Remembrance Day (sometimes known informally as Poppy Day) is a memorial day observed in Commonwealth of Nations member states since the end of the First World War to remember the members of their armed forces who have died in the line of duty. Following a tradition inaugurated by King George V in 1919, the day is also marked by war remembrances in many non-Commonwealth countries. Remembrance Day is observed on 11 November in most countries to recall the end of hostilities of World War I on that date in 1918. Hostilities formally ended "at the 11th hour of the 11th day of the 11th month", in accordance with the armistice signed by representatives of Germany and the Entente between 5:12 and 5:20 that morning. ("At the 11th hour" refers to the passing of the 11th hour, or 11:00 am.) The First World War officially ended with the signing of the Treaty of Versailles on 28 June 1919.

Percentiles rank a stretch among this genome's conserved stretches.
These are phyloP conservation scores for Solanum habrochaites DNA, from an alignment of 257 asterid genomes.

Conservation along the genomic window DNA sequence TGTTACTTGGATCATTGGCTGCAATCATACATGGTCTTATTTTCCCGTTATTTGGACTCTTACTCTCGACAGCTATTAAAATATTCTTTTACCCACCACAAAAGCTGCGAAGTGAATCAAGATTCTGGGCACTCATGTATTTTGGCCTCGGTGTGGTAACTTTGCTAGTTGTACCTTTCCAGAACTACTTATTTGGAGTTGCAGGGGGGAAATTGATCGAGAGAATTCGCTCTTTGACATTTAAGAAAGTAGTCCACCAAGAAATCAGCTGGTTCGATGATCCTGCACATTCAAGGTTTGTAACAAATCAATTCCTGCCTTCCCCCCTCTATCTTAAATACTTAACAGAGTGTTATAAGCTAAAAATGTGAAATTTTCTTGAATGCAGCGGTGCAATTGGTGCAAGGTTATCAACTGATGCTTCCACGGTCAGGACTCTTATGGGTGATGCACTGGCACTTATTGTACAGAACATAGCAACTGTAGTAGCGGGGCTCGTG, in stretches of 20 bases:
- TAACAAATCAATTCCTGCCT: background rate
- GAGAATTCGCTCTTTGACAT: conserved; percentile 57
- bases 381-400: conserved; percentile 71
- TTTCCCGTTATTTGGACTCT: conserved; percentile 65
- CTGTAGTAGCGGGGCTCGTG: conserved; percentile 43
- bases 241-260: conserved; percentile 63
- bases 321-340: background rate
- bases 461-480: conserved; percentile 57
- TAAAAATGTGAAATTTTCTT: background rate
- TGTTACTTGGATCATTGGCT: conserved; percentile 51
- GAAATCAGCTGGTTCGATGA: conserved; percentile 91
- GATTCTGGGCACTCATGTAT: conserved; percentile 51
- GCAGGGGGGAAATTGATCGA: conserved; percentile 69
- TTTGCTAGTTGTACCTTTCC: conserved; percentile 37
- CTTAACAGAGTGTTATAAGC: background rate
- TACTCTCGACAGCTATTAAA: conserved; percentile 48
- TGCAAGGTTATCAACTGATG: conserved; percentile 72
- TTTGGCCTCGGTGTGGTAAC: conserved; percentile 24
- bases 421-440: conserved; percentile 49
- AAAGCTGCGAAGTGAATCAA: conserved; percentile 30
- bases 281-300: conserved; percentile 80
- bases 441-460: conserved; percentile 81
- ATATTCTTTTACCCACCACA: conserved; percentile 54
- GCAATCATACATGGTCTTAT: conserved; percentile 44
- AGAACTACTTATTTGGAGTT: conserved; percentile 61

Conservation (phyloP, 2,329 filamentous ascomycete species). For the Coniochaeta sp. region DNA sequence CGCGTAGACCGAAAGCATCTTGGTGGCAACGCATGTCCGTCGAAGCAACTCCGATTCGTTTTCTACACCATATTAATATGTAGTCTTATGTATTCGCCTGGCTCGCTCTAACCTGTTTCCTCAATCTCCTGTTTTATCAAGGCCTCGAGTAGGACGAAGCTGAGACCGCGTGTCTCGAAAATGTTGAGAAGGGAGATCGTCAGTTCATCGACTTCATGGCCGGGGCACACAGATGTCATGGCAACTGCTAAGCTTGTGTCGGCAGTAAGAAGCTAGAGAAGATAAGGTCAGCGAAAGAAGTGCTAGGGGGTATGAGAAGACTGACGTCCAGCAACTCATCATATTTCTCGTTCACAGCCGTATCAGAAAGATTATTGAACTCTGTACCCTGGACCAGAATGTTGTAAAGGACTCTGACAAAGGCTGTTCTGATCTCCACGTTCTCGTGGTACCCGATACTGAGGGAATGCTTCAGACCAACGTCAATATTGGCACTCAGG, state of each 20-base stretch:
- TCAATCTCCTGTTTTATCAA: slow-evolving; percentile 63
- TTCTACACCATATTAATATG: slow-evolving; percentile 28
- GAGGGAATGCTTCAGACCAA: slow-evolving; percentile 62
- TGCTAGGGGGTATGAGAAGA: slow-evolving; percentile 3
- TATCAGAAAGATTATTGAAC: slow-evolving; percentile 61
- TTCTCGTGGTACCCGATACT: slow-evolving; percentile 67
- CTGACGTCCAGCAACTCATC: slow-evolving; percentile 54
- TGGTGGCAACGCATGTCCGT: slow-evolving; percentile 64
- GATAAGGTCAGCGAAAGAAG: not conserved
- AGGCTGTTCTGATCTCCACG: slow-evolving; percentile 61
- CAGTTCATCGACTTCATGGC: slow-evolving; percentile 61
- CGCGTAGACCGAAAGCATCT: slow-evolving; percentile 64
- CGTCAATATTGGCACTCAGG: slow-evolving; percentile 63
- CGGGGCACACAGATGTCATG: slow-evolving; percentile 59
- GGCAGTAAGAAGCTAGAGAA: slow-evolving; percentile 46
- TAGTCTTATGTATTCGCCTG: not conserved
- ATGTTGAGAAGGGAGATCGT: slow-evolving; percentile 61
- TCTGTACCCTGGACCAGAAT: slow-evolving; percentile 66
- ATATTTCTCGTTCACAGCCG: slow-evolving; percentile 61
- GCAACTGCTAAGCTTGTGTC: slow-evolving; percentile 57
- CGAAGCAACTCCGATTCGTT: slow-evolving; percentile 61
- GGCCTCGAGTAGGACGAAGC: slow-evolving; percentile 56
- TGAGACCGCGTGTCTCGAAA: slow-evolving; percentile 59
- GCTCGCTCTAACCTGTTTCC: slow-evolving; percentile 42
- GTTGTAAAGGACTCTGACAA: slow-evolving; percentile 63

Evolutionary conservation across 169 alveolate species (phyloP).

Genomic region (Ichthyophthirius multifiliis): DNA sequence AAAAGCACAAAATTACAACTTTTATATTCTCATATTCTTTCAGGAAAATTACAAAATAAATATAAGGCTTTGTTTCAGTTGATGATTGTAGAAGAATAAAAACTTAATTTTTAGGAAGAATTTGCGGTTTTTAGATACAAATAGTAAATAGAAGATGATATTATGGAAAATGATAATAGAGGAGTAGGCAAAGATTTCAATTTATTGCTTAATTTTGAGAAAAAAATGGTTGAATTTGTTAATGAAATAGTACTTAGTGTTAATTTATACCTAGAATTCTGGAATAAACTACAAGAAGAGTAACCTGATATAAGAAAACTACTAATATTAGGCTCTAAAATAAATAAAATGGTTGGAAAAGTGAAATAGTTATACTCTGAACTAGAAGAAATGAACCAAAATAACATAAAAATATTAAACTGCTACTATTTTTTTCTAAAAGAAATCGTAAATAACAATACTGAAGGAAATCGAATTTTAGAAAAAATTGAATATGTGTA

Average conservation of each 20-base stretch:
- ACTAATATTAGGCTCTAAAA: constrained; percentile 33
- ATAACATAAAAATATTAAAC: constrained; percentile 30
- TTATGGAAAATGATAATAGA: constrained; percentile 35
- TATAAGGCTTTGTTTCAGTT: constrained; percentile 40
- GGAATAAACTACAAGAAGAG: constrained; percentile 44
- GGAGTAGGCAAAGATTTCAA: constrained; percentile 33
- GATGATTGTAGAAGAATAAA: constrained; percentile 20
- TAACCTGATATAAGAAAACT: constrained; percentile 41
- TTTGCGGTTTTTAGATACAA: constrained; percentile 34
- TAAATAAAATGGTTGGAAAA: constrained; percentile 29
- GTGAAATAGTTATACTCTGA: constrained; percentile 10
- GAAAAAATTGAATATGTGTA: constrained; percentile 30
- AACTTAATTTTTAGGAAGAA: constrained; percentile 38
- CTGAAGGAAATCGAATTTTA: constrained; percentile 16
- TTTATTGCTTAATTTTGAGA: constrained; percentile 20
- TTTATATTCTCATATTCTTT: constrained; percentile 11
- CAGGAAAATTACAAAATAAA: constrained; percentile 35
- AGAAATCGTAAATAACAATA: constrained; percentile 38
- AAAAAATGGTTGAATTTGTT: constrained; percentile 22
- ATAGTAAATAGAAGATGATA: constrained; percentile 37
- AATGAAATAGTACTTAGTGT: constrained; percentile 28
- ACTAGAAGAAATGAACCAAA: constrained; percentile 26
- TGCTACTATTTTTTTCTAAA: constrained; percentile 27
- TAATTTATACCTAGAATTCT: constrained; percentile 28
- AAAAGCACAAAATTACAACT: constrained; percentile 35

The memorial evolved out of Armistice Day, which continues to be marked on the same date. The initial Armistice Day was observed at Buckingham Palace, commencing with King George V hosting a "Banquet in Honour of the President of the French Republic" during the evening hours of 10 November 1919. The first official Armistice Day was subsequently held on the grounds of Buckingham Palace the following morning. Read More - wikipedia

What is Armistice Day?

Remembrance Day is a memorial day observed in Commonwealth of Nations member states since the end of the First World War to remember the members of their armed forces who have died in the line of duty. Read More

What does the red poppy symbolize?